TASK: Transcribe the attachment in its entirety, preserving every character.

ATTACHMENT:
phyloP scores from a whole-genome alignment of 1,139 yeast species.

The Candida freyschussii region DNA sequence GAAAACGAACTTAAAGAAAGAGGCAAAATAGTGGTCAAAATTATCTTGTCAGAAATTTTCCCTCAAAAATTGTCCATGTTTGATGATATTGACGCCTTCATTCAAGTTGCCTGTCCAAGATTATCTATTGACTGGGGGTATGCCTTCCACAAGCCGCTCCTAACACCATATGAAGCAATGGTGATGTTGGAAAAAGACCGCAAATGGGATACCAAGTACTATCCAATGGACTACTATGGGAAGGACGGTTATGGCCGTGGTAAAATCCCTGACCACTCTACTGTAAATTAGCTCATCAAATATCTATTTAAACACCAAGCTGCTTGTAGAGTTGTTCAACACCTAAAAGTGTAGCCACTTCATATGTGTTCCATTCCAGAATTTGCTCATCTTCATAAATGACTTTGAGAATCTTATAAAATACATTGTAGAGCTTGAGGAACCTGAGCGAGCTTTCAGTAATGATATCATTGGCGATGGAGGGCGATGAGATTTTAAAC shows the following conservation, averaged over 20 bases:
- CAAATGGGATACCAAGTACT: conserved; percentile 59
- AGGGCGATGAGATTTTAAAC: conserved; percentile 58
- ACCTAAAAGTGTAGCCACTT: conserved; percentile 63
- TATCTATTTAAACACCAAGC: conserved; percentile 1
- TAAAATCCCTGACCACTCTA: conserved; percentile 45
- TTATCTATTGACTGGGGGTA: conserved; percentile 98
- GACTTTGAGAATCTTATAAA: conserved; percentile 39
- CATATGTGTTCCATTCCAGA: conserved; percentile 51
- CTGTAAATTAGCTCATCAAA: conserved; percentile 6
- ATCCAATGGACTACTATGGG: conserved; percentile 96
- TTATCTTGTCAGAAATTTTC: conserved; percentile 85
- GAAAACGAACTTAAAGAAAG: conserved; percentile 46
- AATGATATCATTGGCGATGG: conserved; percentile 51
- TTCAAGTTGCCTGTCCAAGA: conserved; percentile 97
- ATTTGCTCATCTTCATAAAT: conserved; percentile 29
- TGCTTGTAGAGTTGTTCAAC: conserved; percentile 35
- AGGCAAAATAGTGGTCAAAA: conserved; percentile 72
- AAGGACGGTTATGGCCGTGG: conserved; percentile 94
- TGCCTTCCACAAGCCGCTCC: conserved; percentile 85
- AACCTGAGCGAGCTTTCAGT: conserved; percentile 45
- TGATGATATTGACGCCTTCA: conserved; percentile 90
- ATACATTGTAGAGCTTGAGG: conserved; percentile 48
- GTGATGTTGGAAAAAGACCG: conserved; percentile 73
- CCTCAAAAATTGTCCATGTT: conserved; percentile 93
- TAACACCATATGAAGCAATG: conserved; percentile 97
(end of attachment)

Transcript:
phyloP scores from a whole-genome alignment of 1,139 yeast species.

The Candida freyschussii region DNA sequence GAAAACGAACTTAAAGAAAGAGGCAAAATAGTGGTCAAAATTATCTTGTCAGAAATTTTCCCTCAAAAATTGTCCATGTTTGATGATATTGACGCCTTCATTCAAGTTGCCTGTCCAAGATTATCTATTGACTGGGGGTATGCCTTCCACAAGCCGCTCCTAACACCATATGAAGCAATGGTGATGTTGGAAAAAGACCGCAAATGGGATACCAAGTACTATCCAATGGACTACTATGGGAAGGACGGTTATGGCCGTGGTAAAATCCCTGACCACTCTACTGTAAATTAGCTCATCAAATATCTATTTAAACACCAAGCTGCTTGTAGAGTTGTTCAACACCTAAAAGTGTAGCCACTTCATATGTGTTCCATTCCAGAATTTGCTCATCTTCATAAATGACTTTGAGAATCTTATAAAATACATTGTAGAGCTTGAGGAACCTGAGCGAGCTTTCAGTAATGATATCATTGGCGATGGAGGGCGATGAGATTTTAAAC shows the following conservation, averaged over 20 bases:
- CAAATGGGATACCAAGTACT: conserved; percentile 59
- AGGGCGATGAGATTTTAAAC: conserved; percentile 58
- ACCTAAAAGTGTAGCCACTT: conserved; percentile 63
- TATCTATTTAAACACCAAGC: conserved; percentile 1
- TAAAATCCCTGACCACTCTA: conserved; percentile 45
- TTATCTATTGACTGGGGGTA: conserved; percentile 98
- GACTTTGAGAATCTTATAAA: conserved; percentile 39
- CATATGTGTTCCATTCCAGA: conserved; percentile 51
- CTGTAAATTAGCTCATCAAA: conserved; percentile 6
- ATCCAATGGACTACTATGGG: conserved; percentile 96
- TTATCTTGTCAGAAATTTTC: conserved; percentile 85
- GAAAACGAACTTAAAGAAAG: conserved; percentile 46
- AATGATATCATTGGCGATGG: conserved; percentile 51
- TTCAAGTTGCCTGTCCAAGA: conserved; percentile 97
- ATTTGCTCATCTTCATAAAT: conserved; percentile 29
- TGCTTGTAGAGTTGTTCAAC: conserved; percentile 35
- AGGCAAAATAGTGGTCAAAA: conserved; percentile 72
- AAGGACGGTTATGGCCGTGG: conserved; percentile 94
- TGCCTTCCACAAGCCGCTCC: conserved; percentile 85
- AACCTGAGCGAGCTTTCAGT: conserved; percentile 45
- TGATGATATTGACGCCTTCA: conserved; percentile 90
- ATACATTGTAGAGCTTGAGG: conserved; percentile 48
- GTGATGTTGGAAAAAGACCG: conserved; percentile 73
- CCTCAAAAATTGTCCATGTT: conserved; percentile 93
- TAACACCATATGAAGCAATG: conserved; percentile 97